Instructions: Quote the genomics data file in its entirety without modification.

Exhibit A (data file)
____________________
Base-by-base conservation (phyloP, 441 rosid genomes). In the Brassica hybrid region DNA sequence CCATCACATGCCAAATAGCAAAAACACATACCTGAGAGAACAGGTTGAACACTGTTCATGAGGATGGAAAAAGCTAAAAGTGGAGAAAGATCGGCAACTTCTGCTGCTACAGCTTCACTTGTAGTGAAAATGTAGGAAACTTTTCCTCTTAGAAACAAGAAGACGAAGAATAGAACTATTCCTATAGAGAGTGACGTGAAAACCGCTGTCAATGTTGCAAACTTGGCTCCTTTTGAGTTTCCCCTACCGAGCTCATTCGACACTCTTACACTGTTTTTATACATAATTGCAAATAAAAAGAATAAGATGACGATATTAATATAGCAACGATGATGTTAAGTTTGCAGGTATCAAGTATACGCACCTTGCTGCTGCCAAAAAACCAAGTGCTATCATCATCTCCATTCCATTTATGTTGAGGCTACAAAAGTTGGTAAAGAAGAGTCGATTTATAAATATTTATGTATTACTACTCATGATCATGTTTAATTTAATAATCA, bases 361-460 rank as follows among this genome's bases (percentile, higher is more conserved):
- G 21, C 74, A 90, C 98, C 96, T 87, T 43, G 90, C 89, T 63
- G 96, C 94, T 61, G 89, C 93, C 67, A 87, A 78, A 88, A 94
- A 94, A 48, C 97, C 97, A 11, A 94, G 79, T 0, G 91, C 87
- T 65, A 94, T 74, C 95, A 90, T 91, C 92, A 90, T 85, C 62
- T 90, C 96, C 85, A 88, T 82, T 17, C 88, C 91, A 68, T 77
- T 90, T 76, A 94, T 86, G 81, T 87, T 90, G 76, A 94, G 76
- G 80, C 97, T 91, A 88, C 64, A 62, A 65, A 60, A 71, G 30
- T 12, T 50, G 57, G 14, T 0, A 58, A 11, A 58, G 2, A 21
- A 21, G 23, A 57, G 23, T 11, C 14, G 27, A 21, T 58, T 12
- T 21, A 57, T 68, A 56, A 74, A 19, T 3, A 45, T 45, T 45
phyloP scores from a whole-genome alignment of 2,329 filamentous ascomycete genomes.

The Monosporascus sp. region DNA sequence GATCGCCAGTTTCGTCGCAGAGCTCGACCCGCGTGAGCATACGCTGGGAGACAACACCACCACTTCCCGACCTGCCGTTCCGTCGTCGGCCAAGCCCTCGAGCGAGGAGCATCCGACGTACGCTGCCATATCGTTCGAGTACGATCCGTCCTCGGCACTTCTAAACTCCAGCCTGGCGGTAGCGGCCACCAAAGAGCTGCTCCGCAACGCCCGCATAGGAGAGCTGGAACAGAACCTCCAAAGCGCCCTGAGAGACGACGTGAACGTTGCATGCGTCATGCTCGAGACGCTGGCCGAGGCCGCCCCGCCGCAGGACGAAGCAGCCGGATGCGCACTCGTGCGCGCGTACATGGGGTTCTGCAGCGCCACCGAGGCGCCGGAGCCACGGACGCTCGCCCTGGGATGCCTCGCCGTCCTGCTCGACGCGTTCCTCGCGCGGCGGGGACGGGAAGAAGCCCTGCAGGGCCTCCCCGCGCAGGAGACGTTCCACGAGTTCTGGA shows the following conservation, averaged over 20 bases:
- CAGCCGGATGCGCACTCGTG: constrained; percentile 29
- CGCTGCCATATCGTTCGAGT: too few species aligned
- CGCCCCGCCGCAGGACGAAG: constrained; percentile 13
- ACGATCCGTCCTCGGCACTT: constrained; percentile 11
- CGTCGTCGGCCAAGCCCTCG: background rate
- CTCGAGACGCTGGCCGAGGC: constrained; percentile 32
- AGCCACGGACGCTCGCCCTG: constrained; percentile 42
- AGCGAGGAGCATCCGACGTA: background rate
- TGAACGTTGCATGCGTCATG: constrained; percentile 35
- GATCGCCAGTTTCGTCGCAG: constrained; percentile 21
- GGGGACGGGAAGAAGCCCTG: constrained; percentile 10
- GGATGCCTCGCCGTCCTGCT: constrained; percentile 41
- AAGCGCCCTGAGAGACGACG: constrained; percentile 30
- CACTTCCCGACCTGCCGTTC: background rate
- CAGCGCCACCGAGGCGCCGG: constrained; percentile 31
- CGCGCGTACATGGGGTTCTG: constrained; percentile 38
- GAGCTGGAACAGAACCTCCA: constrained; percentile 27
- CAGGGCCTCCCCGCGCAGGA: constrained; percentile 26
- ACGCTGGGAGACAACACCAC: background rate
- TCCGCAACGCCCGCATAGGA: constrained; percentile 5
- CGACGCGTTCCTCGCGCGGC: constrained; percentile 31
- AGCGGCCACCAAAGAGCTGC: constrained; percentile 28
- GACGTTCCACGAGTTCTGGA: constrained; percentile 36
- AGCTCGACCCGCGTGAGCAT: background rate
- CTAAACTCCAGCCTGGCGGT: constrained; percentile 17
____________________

Base-by-base conservation (phyloP, 441 rosid genomes). In the Brassica hybrid region DNA sequence CCATCACATGCCAAATAGCAAAAACACATACCTGAGAGAACAGGTTGAACACTGTTCATGAGGATGGAAAAAGCTAAAAGTGGAGAAAGATCGGCAACTTCTGCTGCTACAGCTTCACTTGTAGTGAAAATGTAGGAAACTTTTCCTCTTAGAAACAAGAAGACGAAGAATAGAACTATTCCTATAGAGAGTGACGTGAAAACCGCTGTCAATGTTGCAAACTTGGCTCCTTTTGAGTTTCCCCTACCGAGCTCATTCGACACTCTTACACTGTTTTTATACATAATTGCAAATAAAAAGAATAAGATGACGATATTAATATAGCAACGATGATGTTAAGTTTGCAGGTATCAAGTATACGCACCTTGCTGCTGCCAAAAAACCAAGTGCTATCATCATCTCCATTCCATTTATGTTGAGGCTACAAAAGTTGGTAAAGAAGAGTCGATTTATAAATATTTATGTATTACTACTCATGATCATGTTTAATTTAATAATCA, bases 361-460 rank as follows among this genome's bases (percentile, higher is more conserved):
- G 21, C 74, A 90, C 98, C 96, T 87, T 43, G 90, C 89, T 63
- G 96, C 94, T 61, G 89, C 93, C 67, A 87, A 78, A 88, A 94
- A 94, A 48, C 97, C 97, A 11, A 94, G 79, T 0, G 91, C 87
- T 65, A 94, T 74, C 95, A 90, T 91, C 92, A 90, T 85, C 62
- T 90, C 96, C 85, A 88, T 82, T 17, C 88, C 91, A 68, T 77
- T 90, T 76, A 94, T 86, G 81, T 87, T 90, G 76, A 94, G 76
- G 80, C 97, T 91, A 88, C 64, A 62, A 65, A 60, A 71, G 30
- T 12, T 50, G 57, G 14, T 0, A 58, A 11, A 58, G 2, A 21
- A 21, G 23, A 57, G 23, T 11, C 14, G 27, A 21, T 58, T 12
- T 21, A 57, T 68, A 56, A 74, A 19, T 3, A 45, T 45, T 45
phyloP scores from a whole-genome alignment of 2,329 filamentous ascomycete genomes.

The Monosporascus sp. region DNA sequence GATCGCCAGTTTCGTCGCAGAGCTCGACCCGCGTGAGCATACGCTGGGAGACAACACCACCACTTCCCGACCTGCCGTTCCGTCGTCGGCCAAGCCCTCGAGCGAGGAGCATCCGACGTACGCTGCCATATCGTTCGAGTACGATCCGTCCTCGGCACTTCTAAACTCCAGCCTGGCGGTAGCGGCCACCAAAGAGCTGCTCCGCAACGCCCGCATAGGAGAGCTGGAACAGAACCTCCAAAGCGCCCTGAGAGACGACGTGAACGTTGCATGCGTCATGCTCGAGACGCTGGCCGAGGCCGCCCCGCCGCAGGACGAAGCAGCCGGATGCGCACTCGTGCGCGCGTACATGGGGTTCTGCAGCGCCACCGAGGCGCCGGAGCCACGGACGCTCGCCCTGGGATGCCTCGCCGTCCTGCTCGACGCGTTCCTCGCGCGGCGGGGACGGGAAGAAGCCCTGCAGGGCCTCCCCGCGCAGGAGACGTTCCACGAGTTCTGGA shows the following conservation, averaged over 20 bases:
- CAGCCGGATGCGCACTCGTG: constrained; percentile 29
- CGCTGCCATATCGTTCGAGT: too few species aligned
- CGCCCCGCCGCAGGACGAAG: constrained; percentile 13
- ACGATCCGTCCTCGGCACTT: constrained; percentile 11
- CGTCGTCGGCCAAGCCCTCG: background rate
- CTCGAGACGCTGGCCGAGGC: constrained; percentile 32
- AGCCACGGACGCTCGCCCTG: constrained; percentile 42
- AGCGAGGAGCATCCGACGTA: background rate
- TGAACGTTGCATGCGTCATG: constrained; percentile 35
- GATCGCCAGTTTCGTCGCAG: constrained; percentile 21
- GGGGACGGGAAGAAGCCCTG: constrained; percentile 10
- GGATGCCTCGCCGTCCTGCT: constrained; percentile 41
- AAGCGCCCTGAGAGACGACG: constrained; percentile 30
- CACTTCCCGACCTGCCGTTC: background rate
- CAGCGCCACCGAGGCGCCGG: constrained; percentile 31
- CGCGCGTACATGGGGTTCTG: constrained; percentile 38
- GAGCTGGAACAGAACCTCCA: constrained; percentile 27
- CAGGGCCTCCCCGCGCAGGA: constrained; percentile 26
- ACGCTGGGAGACAACACCAC: background rate
- TCCGCAACGCCCGCATAGGA: constrained; percentile 5
- CGACGCGTTCCTCGCGCGGC: constrained; percentile 31
- AGCGGCCACCAAAGAGCTGC: constrained; percentile 28
- GACGTTCCACGAGTTCTGGA: constrained; percentile 36
- AGCTCGACCCGCGTGAGCAT: background rate
- CTAAACTCCAGCCTGGCGGT: constrained; percentile 17